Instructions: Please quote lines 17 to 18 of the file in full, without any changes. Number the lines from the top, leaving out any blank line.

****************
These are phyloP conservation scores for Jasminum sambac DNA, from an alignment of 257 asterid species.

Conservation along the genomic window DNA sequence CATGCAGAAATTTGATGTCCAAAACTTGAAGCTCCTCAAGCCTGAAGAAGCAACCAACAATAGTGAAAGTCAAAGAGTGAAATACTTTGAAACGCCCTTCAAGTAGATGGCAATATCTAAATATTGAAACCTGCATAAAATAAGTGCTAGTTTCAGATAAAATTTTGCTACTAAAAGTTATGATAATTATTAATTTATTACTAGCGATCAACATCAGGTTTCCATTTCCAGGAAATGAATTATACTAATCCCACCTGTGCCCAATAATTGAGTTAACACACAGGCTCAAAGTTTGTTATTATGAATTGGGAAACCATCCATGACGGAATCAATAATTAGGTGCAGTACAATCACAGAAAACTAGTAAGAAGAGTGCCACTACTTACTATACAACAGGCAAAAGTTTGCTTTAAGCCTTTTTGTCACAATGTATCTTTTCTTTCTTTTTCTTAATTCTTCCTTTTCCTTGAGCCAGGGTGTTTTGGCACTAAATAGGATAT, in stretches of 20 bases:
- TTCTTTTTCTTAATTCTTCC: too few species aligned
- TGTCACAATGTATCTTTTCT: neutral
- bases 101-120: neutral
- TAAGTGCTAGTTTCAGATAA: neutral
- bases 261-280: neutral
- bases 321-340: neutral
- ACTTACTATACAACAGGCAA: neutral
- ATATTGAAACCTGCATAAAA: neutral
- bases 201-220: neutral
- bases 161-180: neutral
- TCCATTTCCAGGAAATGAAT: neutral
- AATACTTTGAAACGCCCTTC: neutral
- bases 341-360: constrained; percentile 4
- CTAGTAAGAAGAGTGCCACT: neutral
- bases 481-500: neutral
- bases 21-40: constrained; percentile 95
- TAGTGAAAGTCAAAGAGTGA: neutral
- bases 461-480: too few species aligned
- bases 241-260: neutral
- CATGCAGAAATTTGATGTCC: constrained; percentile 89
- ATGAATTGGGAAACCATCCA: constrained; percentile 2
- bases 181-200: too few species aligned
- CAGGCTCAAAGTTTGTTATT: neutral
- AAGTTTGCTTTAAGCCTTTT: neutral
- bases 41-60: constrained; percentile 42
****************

- bases 481-500: neutral
- bases 21-40: constrained; percentile 95